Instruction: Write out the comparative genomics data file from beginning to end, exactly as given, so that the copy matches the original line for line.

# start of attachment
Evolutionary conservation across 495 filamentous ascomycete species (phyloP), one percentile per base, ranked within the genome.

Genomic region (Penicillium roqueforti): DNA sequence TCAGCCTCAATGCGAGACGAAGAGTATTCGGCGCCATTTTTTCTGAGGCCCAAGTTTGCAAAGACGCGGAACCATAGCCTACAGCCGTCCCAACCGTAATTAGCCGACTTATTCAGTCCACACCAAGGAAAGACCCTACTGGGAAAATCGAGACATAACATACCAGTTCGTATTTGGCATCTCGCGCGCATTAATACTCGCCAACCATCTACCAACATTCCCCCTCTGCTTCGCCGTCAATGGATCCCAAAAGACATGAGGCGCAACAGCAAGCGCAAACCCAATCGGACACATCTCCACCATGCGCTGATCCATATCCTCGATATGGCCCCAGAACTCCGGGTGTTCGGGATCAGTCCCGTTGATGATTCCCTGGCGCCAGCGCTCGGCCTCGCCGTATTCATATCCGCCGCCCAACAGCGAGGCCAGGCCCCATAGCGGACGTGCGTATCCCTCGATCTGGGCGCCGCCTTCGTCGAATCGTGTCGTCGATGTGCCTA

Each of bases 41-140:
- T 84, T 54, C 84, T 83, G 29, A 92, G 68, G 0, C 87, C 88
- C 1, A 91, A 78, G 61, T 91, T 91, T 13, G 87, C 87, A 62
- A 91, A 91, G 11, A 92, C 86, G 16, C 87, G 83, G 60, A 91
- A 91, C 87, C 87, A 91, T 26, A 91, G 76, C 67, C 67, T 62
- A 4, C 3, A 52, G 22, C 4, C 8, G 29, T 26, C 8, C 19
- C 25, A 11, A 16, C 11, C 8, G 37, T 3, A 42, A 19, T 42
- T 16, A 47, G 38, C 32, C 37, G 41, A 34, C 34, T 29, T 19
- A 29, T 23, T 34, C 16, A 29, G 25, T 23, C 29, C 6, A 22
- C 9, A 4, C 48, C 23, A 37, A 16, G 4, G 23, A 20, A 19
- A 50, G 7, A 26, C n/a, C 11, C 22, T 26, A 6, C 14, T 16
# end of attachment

Evolutionary conservation across 495 filamentous ascomycete species (phyloP), one percentile per base, ranked within the genome.

Genomic region (Penicillium roqueforti): DNA sequence TCAGCCTCAATGCGAGACGAAGAGTATTCGGCGCCATTTTTTCTGAGGCCCAAGTTTGCAAAGACGCGGAACCATAGCCTACAGCCGTCCCAACCGTAATTAGCCGACTTATTCAGTCCACACCAAGGAAAGACCCTACTGGGAAAATCGAGACATAACATACCAGTTCGTATTTGGCATCTCGCGCGCATTAATACTCGCCAACCATCTACCAACATTCCCCCTCTGCTTCGCCGTCAATGGATCCCAAAAGACATGAGGCGCAACAGCAAGCGCAAACCCAATCGGACACATCTCCACCATGCGCTGATCCATATCCTCGATATGGCCCCAGAACTCCGGGTGTTCGGGATCAGTCCCGTTGATGATTCCCTGGCGCCAGCGCTCGGCCTCGCCGTATTCATATCCGCCGCCCAACAGCGAGGCCAGGCCCCATAGCGGACGTGCGTATCCCTCGATCTGGGCGCCGCCTTCGTCGAATCGTGTCGTCGATGTGCCTA

Each of bases 41-140:
- T 84, T 54, C 84, T 83, G 29, A 92, G 68, G 0, C 87, C 88
- C 1, A 91, A 78, G 61, T 91, T 91, T 13, G 87, C 87, A 62
- A 91, A 91, G 11, A 92, C 86, G 16, C 87, G 83, G 60, A 91
- A 91, C 87, C 87, A 91, T 26, A 91, G 76, C 67, C 67, T 62
- A 4, C 3, A 52, G 22, C 4, C 8, G 29, T 26, C 8, C 19
- C 25, A 11, A 16, C 11, C 8, G 37, T 3, A 42, A 19, T 42
- T 16, A 47, G 38, C 32, C 37, G 41, A 34, C 34, T 29, T 19
- A 29, T 23, T 34, C 16, A 29, G 25, T 23, C 29, C 6, A 22
- C 9, A 4, C 48, C 23, A 37, A 16, G 4, G 23, A 20, A 19
- A 50, G 7, A 26, C n/a, C 11, C 22, T 26, A 6, C 14, T 16